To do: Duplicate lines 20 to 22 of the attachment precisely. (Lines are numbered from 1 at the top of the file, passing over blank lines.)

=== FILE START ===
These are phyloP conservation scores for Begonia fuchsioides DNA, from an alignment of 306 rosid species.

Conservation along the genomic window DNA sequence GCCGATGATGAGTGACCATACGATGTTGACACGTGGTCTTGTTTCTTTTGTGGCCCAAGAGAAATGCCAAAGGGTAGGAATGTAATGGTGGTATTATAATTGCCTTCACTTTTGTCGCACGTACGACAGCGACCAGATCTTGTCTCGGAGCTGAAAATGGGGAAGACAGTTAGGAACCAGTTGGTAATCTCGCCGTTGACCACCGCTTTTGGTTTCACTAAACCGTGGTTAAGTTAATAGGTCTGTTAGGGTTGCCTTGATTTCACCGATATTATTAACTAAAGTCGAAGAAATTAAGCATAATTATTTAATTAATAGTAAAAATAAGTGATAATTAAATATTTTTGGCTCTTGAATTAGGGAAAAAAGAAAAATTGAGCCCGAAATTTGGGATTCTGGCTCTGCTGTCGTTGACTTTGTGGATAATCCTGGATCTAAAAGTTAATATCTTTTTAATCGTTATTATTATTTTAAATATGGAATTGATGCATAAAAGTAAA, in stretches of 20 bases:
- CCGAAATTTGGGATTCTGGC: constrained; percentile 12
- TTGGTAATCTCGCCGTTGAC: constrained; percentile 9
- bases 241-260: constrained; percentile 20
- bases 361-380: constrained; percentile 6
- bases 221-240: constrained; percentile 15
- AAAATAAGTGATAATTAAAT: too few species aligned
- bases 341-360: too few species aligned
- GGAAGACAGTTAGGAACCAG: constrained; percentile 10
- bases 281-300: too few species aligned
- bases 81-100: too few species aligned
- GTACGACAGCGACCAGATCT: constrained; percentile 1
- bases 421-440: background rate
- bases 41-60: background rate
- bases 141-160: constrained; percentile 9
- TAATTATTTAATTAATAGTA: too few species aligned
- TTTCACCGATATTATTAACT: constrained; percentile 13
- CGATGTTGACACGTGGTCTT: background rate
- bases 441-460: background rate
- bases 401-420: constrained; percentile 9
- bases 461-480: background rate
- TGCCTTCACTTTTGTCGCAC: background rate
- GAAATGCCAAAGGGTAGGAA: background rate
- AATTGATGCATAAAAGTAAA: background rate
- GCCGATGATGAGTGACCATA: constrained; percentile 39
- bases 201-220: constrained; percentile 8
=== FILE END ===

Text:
- bases 441-460: background rate
- bases 401-420: constrained; percentile 9
- bases 461-480: background rate